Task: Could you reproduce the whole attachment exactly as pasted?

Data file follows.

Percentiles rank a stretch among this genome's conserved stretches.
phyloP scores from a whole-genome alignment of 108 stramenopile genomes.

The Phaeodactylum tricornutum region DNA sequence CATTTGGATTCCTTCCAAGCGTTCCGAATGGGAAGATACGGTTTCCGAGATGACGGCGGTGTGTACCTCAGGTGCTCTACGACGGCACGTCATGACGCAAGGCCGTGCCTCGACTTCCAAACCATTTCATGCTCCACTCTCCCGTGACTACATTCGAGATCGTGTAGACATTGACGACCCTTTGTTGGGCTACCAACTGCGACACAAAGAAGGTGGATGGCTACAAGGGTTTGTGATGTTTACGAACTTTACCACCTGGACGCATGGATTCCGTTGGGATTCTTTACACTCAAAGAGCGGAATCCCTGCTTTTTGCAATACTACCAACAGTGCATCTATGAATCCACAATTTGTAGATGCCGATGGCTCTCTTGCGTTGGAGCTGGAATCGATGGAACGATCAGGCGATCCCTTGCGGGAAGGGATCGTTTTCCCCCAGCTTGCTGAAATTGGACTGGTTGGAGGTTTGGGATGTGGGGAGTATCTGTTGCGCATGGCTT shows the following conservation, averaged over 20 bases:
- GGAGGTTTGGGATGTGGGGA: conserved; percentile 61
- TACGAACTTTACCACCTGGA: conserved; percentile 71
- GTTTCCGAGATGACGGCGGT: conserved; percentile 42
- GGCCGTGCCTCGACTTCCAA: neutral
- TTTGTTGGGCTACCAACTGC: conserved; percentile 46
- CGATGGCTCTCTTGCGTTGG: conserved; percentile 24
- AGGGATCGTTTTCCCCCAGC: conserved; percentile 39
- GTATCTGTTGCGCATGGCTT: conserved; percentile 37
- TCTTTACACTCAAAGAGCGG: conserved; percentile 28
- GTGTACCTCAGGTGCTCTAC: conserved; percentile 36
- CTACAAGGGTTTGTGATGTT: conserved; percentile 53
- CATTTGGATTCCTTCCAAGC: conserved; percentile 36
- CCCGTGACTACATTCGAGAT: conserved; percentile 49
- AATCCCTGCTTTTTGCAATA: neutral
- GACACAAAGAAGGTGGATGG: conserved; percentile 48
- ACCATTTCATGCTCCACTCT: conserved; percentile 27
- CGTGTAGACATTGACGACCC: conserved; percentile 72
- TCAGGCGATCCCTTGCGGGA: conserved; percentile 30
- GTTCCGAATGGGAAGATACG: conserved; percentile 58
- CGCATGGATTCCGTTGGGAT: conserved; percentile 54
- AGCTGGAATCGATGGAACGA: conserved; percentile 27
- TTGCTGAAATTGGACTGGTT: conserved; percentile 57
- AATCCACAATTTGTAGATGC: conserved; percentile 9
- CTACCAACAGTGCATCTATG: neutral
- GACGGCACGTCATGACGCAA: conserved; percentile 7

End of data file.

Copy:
Percentiles rank a stretch among this genome's conserved stretches.
phyloP scores from a whole-genome alignment of 108 stramenopile genomes.

The Phaeodactylum tricornutum region DNA sequence CATTTGGATTCCTTCCAAGCGTTCCGAATGGGAAGATACGGTTTCCGAGATGACGGCGGTGTGTACCTCAGGTGCTCTACGACGGCACGTCATGACGCAAGGCCGTGCCTCGACTTCCAAACCATTTCATGCTCCACTCTCCCGTGACTACATTCGAGATCGTGTAGACATTGACGACCCTTTGTTGGGCTACCAACTGCGACACAAAGAAGGTGGATGGCTACAAGGGTTTGTGATGTTTACGAACTTTACCACCTGGACGCATGGATTCCGTTGGGATTCTTTACACTCAAAGAGCGGAATCCCTGCTTTTTGCAATACTACCAACAGTGCATCTATGAATCCACAATTTGTAGATGCCGATGGCTCTCTTGCGTTGGAGCTGGAATCGATGGAACGATCAGGCGATCCCTTGCGGGAAGGGATCGTTTTCCCCCAGCTTGCTGAAATTGGACTGGTTGGAGGTTTGGGATGTGGGGAGTATCTGTTGCGCATGGCTT shows the following conservation, averaged over 20 bases:
- GGAGGTTTGGGATGTGGGGA: conserved; percentile 61
- TACGAACTTTACCACCTGGA: conserved; percentile 71
- GTTTCCGAGATGACGGCGGT: conserved; percentile 42
- GGCCGTGCCTCGACTTCCAA: neutral
- TTTGTTGGGCTACCAACTGC: conserved; percentile 46
- CGATGGCTCTCTTGCGTTGG: conserved; percentile 24
- AGGGATCGTTTTCCCCCAGC: conserved; percentile 39
- GTATCTGTTGCGCATGGCTT: conserved; percentile 37
- TCTTTACACTCAAAGAGCGG: conserved; percentile 28
- GTGTACCTCAGGTGCTCTAC: conserved; percentile 36
- CTACAAGGGTTTGTGATGTT: conserved; percentile 53
- CATTTGGATTCCTTCCAAGC: conserved; percentile 36
- CCCGTGACTACATTCGAGAT: conserved; percentile 49
- AATCCCTGCTTTTTGCAATA: neutral
- GACACAAAGAAGGTGGATGG: conserved; percentile 48
- ACCATTTCATGCTCCACTCT: conserved; percentile 27
- CGTGTAGACATTGACGACCC: conserved; percentile 72
- TCAGGCGATCCCTTGCGGGA: conserved; percentile 30
- GTTCCGAATGGGAAGATACG: conserved; percentile 58
- CGCATGGATTCCGTTGGGAT: conserved; percentile 54
- AGCTGGAATCGATGGAACGA: conserved; percentile 27
- TTGCTGAAATTGGACTGGTT: conserved; percentile 57
- AATCCACAATTTGTAGATGC: conserved; percentile 9
- CTACCAACAGTGCATCTATG: neutral
- GACGGCACGTCATGACGCAA: conserved; percentile 7